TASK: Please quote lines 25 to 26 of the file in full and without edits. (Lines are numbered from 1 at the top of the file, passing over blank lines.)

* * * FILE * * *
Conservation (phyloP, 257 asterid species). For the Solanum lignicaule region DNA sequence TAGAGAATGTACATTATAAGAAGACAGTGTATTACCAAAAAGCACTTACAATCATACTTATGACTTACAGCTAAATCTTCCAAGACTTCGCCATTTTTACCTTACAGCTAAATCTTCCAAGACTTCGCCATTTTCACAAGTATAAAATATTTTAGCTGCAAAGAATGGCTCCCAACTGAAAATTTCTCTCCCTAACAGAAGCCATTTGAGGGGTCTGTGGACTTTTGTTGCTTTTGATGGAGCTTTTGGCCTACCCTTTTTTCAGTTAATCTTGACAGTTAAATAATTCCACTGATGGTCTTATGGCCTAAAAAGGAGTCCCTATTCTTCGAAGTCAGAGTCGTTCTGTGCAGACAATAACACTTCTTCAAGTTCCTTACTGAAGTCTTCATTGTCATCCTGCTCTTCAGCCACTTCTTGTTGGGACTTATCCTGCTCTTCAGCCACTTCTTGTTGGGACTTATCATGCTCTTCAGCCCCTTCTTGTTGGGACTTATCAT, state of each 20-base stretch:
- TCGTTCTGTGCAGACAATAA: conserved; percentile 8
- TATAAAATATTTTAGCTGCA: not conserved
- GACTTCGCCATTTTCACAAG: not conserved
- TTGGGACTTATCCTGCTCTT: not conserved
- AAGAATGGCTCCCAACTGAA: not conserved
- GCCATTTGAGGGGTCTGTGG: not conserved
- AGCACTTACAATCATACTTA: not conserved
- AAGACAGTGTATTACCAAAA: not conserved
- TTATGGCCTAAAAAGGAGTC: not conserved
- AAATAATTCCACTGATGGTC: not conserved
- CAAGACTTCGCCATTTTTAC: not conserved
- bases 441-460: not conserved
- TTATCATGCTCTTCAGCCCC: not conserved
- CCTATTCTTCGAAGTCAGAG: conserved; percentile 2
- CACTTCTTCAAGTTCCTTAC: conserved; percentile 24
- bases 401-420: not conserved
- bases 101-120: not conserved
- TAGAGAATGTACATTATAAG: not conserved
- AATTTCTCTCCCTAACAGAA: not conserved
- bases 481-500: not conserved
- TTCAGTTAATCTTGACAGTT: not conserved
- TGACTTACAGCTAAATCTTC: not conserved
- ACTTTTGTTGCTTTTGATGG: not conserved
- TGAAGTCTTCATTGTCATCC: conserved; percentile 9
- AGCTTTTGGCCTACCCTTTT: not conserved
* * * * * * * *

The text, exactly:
- TGAAGTCTTCATTGTCATCC: conserved; percentile 9
- AGCTTTTGGCCTACCCTTTT: not conserved